Allen Mendenhall interviews Troy Camplin.
Q: Your interdisciplinary background seems to lend itself to commentary on this site. Tell us a bit about that background and a bit about your thoughts on the value of interdisciplinary scholarship.
A: I have an unusual educational background that I only made more unusual in my independent studies. My undergraduate degree is in Recombinant Gene Technology, with a minor in chemistry, from Western Kentucky University. When I am interested in something, I spend all of my time learning about it. So, as an undergrad, I not only learned about molecular biology through my classes, but also in my independent reading. I read the journals and I read even popular works on molecular biology. This led me to John Gribbin’s book In Search of the Double Helix, in which he talks a great deal about quantum physics. I didn’t know a thing about quantum physics, and I really didn’t understand what he was saying about it in that book, so I decided to read his other books on quantum physics, including In Search of Shroedinger’s Cat. I cannot say I understood quantum physics much after reading that book, either, but I was hooked, and read every popular book on quantum physics I could read. In addition, I ran across several other popular science books that introduced me to what would become much more central to my thinking, including Gleick’s Chaos and Ilya Prigogine’s works on self-organization. These provided several of the seeds of my development as an interdisciplinary scholar.
Another element to my interdisciplinary development was a class I pretty much lucked into. Undergraduates have to take several required courses, of course, and one semester I wanted to take a New Testament class with Joseph Trafton (who was highly recommended, and whose class I eventually did take), but it was full. So I took an Intro. To Philosophy class just to get the hours in that section in. By chance I chose a class taught by Ronald Nash—a random choice that ended up changing my life completely.
Nash taught his class using three texts: a collection of Plato’s dialogues and two books Nash himself wrote. One of the books Nash wrote was Poverty and Wealth: A Christian Defense of Capitalism. It was through Nash that I was introduced to free market economics. I was hooked. I read everything I could find in the university library with the word “capitalism” in the title or as the subject. I read Walter Williams, Milton Friedman, Hayek, and a little book titled Capitalism: The Unknown Ideal by Ayn Rand. The latter, of course, led me to Atlas Shrugged, and that led me to the rest of her work. Rand hooked me on the idea of being a fiction writer and made me interested in philosophy. I began reading the fiction writers she loved (and the ones she hated, to see why) and the philosophers she loved (and the ones she hated, to see why). I read and fell in love with Victor Hugo and Dostoevsky, Aristotle and Nietzsche. Particularly Dostoevsky and Nietzsche, whose tragic worldviews were deeply appealing to me. Nietzsche deepened my appreciation for philosophy, and introduced me to tragedy.
I was reading all of this and playing around with writing short stories during my final undergraduate year and my two years of graduate classes in molecular biology at WKU. As I was getting interested in philosophy and literature, I was also getting bored with molecular biology. We could not answer the questions I was asking at the time, and I learned I really did not like lab work, as much as I love to learn about biology. I really wanted to be a theoretical biologist, but such was not a real option at the time. Disillusioned, I dropped out of graduate school and decided to try to get into a Master’s program in creative writing. I took a year of English classes to prepare, and was accepted to the University of Southern Mississippi. While there I realized there was not much I could really do with a M.A. in English, and investigated Ph.D. programs. I discovered there was a creative writing Ph.D. program in the UT-Dallas humanities program. I described my background to the head of the creative writing program, Robert Nelsen (now president of UT-Pan Am), who then asked me what he needed to do to get me to UTD. It was a fascinating program, where you had to take classes in aesthetics, literary studies, and the history of ideas. Fiction writing, literature, and philosophy—my kind of program.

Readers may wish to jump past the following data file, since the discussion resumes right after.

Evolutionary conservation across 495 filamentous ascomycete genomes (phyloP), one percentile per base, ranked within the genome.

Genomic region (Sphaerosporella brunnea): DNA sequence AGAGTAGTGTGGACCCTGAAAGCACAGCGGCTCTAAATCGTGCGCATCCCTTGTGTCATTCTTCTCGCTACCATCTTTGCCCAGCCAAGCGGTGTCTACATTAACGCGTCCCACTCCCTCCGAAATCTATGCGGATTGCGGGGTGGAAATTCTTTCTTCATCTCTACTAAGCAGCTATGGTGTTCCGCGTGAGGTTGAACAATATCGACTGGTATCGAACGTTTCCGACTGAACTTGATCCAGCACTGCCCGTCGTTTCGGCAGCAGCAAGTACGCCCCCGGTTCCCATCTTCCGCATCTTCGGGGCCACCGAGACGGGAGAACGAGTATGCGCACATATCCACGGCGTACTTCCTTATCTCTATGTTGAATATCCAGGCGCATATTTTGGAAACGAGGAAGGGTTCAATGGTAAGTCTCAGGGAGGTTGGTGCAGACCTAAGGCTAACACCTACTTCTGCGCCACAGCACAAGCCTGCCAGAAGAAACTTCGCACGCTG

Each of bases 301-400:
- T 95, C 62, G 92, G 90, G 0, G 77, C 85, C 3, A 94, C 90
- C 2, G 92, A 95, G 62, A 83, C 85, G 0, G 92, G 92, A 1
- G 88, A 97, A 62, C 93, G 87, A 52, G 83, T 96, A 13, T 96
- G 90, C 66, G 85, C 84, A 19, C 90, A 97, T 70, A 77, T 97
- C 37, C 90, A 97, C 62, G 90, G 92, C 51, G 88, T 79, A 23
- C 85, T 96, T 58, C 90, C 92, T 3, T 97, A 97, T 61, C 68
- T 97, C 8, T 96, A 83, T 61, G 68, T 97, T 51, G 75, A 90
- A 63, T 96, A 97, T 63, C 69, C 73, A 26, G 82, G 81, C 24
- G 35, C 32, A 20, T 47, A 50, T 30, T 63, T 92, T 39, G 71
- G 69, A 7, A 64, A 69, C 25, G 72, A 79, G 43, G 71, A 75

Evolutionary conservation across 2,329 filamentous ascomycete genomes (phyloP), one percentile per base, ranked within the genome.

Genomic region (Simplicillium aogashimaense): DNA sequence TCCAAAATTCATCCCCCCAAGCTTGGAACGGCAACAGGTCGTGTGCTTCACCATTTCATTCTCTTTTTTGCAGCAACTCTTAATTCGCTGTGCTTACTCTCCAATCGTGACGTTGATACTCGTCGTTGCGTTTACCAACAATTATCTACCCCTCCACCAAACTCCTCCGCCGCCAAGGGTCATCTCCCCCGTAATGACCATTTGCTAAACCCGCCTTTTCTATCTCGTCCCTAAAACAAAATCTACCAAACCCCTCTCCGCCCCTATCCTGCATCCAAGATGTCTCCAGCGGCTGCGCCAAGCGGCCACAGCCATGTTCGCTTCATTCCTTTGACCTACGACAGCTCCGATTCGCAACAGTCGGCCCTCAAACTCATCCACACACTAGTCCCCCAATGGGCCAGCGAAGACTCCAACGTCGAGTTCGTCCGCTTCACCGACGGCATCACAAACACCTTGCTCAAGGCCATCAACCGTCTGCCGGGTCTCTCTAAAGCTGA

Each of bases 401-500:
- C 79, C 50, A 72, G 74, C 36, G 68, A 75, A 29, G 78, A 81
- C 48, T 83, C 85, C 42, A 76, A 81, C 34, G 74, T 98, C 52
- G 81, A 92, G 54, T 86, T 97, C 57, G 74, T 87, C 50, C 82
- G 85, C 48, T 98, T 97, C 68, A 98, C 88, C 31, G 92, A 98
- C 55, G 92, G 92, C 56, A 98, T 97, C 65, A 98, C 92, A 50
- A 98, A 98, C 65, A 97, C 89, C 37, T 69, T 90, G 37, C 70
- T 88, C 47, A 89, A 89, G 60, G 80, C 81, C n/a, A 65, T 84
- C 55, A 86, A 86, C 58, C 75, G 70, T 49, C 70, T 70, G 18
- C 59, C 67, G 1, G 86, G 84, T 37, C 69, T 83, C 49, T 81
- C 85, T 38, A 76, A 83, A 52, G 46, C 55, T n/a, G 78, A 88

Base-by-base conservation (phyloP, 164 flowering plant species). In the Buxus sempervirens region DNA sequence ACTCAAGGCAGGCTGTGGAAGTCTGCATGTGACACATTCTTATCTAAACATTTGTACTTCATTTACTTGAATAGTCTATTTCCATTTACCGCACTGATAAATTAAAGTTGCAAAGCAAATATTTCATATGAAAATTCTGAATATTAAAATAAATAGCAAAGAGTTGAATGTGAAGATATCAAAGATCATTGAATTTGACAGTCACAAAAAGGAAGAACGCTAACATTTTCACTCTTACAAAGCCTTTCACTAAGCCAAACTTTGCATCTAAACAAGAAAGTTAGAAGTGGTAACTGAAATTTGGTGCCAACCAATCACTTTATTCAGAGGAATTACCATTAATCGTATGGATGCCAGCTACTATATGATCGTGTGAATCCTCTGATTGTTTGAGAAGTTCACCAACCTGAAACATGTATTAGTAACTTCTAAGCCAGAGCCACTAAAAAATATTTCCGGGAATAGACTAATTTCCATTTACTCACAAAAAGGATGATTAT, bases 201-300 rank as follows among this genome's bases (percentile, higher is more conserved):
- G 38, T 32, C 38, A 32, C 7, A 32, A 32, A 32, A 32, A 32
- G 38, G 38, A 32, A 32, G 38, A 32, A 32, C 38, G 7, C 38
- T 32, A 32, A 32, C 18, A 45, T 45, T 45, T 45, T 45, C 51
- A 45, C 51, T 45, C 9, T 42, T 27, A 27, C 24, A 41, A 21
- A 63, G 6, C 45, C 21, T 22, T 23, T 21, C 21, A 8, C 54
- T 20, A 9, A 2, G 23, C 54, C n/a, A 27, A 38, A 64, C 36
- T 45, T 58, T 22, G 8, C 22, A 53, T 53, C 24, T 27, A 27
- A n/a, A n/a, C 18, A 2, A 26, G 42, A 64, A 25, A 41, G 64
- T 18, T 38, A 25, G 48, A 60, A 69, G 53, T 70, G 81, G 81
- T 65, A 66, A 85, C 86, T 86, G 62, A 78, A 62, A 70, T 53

Going into UTD, I was planning to focus on creative writing, and do a creative dissertation. But then I took a class on Existentialism with Alexander Argyros. I enjoyed the class so much, I took the next class he offered: Foundationalism and Antifoundationalim. It was in that class that I was introduced to the work of E.O. Wilson, J.T. Fraser (on the philosophy of time), and Frederick Turner (also at UTD), and in which Argyros became my mentor. I eventually took classes on tragedy and on Nietzsche from Charles Baumbach, and classes on beauty, game theory and the humanities (where I was reintroduced to Hayek) and on poetry writing from Frederick Turner, who introduced me to writing formalist poetry and helped me to fall in love with poetry. Eventually, Frederick Turner, Robert Nelsen, and Alexander Argyros became my dissertation committee, with Argyros my chair. After my qualifying exams, my committee suggested to me that I should write a scholarly rather than a creative dissertation. Thus, my dissertation became Evolutionary Aesthetics, a work in which I bring together cosmology, chaos theory, self-organization, beauty, evolution, evolutionary psychology, Nietzsche’s philosophy, J.T. Fraser’s theory of time, Frederick Turner’s natural classicism in the arts, and Mises and Hayek to explain the origins of the arts, and why we appreciate beautiful works. I don’t think there is in the broadest sense a discipline I ignore in this dissertation.